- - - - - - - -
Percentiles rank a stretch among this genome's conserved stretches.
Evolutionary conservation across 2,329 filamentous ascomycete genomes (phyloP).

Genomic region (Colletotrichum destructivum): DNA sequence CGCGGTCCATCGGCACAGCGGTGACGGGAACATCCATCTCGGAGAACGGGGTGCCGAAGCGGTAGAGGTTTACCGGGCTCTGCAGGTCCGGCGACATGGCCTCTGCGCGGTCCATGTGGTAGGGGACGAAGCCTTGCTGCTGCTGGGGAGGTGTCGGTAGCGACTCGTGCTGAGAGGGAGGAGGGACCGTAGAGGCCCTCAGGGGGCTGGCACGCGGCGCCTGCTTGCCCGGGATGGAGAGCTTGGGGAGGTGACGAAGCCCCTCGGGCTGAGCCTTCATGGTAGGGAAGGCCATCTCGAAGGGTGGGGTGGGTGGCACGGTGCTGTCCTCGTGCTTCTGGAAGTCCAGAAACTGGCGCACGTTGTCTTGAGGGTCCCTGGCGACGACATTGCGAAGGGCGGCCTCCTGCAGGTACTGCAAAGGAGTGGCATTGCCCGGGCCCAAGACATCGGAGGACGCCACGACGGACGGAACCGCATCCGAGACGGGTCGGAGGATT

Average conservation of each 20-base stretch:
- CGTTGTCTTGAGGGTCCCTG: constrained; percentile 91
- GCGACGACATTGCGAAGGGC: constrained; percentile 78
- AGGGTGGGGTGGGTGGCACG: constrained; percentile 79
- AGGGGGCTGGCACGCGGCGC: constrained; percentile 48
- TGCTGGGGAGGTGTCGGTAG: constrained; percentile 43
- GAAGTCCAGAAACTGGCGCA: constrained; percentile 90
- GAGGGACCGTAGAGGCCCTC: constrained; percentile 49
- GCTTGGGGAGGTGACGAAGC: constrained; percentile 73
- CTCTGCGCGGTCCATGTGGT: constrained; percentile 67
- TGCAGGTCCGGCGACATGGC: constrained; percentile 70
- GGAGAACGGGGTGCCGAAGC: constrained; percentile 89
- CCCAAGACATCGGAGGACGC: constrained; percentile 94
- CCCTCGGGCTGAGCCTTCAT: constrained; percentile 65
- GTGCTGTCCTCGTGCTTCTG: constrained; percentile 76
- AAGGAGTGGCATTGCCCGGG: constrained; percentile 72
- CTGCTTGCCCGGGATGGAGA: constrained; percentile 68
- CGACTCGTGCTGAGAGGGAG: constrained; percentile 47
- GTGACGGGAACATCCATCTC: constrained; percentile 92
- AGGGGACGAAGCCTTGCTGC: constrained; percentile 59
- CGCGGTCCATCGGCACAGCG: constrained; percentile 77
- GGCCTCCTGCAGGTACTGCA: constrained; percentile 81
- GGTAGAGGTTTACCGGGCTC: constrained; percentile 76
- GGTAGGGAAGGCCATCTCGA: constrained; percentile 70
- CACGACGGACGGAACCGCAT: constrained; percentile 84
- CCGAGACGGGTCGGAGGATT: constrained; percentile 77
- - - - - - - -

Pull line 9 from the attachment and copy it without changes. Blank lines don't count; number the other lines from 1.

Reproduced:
- TGCTGGGGAGGTGTCGGTAG: constrained; percentile 43